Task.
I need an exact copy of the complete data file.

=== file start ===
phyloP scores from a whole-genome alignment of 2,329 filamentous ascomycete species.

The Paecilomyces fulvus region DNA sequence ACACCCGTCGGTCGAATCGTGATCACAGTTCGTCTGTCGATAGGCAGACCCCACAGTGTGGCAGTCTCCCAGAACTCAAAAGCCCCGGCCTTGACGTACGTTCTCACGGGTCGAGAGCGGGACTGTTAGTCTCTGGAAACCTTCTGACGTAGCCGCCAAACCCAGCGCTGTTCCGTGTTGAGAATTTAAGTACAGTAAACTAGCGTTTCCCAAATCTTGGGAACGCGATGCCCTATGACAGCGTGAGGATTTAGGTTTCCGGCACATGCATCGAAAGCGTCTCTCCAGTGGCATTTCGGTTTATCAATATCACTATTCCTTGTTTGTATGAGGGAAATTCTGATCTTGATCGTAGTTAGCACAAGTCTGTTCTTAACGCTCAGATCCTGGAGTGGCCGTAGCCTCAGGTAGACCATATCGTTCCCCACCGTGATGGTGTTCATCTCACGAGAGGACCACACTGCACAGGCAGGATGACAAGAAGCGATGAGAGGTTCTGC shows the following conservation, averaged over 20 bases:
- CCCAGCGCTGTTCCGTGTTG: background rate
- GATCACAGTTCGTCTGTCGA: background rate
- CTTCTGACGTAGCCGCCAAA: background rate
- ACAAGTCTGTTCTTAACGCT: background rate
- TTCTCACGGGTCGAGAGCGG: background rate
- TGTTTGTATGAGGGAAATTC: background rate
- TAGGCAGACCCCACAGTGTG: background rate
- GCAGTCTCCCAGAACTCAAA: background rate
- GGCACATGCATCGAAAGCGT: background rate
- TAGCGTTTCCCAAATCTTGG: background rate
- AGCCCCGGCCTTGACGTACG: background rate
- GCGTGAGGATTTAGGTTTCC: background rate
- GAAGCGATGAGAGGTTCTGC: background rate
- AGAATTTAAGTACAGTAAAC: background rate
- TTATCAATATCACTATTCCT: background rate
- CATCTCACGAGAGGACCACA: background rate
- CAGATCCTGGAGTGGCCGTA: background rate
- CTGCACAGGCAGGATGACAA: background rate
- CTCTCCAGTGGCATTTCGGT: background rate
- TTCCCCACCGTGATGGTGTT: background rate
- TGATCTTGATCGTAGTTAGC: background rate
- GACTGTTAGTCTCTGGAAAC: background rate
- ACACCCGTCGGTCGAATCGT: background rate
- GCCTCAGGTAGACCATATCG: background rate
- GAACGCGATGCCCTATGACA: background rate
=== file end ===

phyloP scores from a whole-genome alignment of 2,329 filamentous ascomycete species.

The Paecilomyces fulvus region DNA sequence ACACCCGTCGGTCGAATCGTGATCACAGTTCGTCTGTCGATAGGCAGACCCCACAGTGTGGCAGTCTCCCAGAACTCAAAAGCCCCGGCCTTGACGTACGTTCTCACGGGTCGAGAGCGGGACTGTTAGTCTCTGGAAACCTTCTGACGTAGCCGCCAAACCCAGCGCTGTTCCGTGTTGAGAATTTAAGTACAGTAAACTAGCGTTTCCCAAATCTTGGGAACGCGATGCCCTATGACAGCGTGAGGATTTAGGTTTCCGGCACATGCATCGAAAGCGTCTCTCCAGTGGCATTTCGGTTTATCAATATCACTATTCCTTGTTTGTATGAGGGAAATTCTGATCTTGATCGTAGTTAGCACAAGTCTGTTCTTAACGCTCAGATCCTGGAGTGGCCGTAGCCTCAGGTAGACCATATCGTTCCCCACCGTGATGGTGTTCATCTCACGAGAGGACCACACTGCACAGGCAGGATGACAAGAAGCGATGAGAGGTTCTGC shows the following conservation, averaged over 20 bases:
- CCCAGCGCTGTTCCGTGTTG: background rate
- GATCACAGTTCGTCTGTCGA: background rate
- CTTCTGACGTAGCCGCCAAA: background rate
- ACAAGTCTGTTCTTAACGCT: background rate
- TTCTCACGGGTCGAGAGCGG: background rate
- TGTTTGTATGAGGGAAATTC: background rate
- TAGGCAGACCCCACAGTGTG: background rate
- GCAGTCTCCCAGAACTCAAA: background rate
- GGCACATGCATCGAAAGCGT: background rate
- TAGCGTTTCCCAAATCTTGG: background rate
- AGCCCCGGCCTTGACGTACG: background rate
- GCGTGAGGATTTAGGTTTCC: background rate
- GAAGCGATGAGAGGTTCTGC: background rate
- AGAATTTAAGTACAGTAAAC: background rate
- TTATCAATATCACTATTCCT: background rate
- CATCTCACGAGAGGACCACA: background rate
- CAGATCCTGGAGTGGCCGTA: background rate
- CTGCACAGGCAGGATGACAA: background rate
- CTCTCCAGTGGCATTTCGGT: background rate
- TTCCCCACCGTGATGGTGTT: background rate
- TGATCTTGATCGTAGTTAGC: background rate
- GACTGTTAGTCTCTGGAAAC: background rate
- ACACCCGTCGGTCGAATCGT: background rate
- GCCTCAGGTAGACCATATCG: background rate
- GAACGCGATGCCCTATGACA: background rate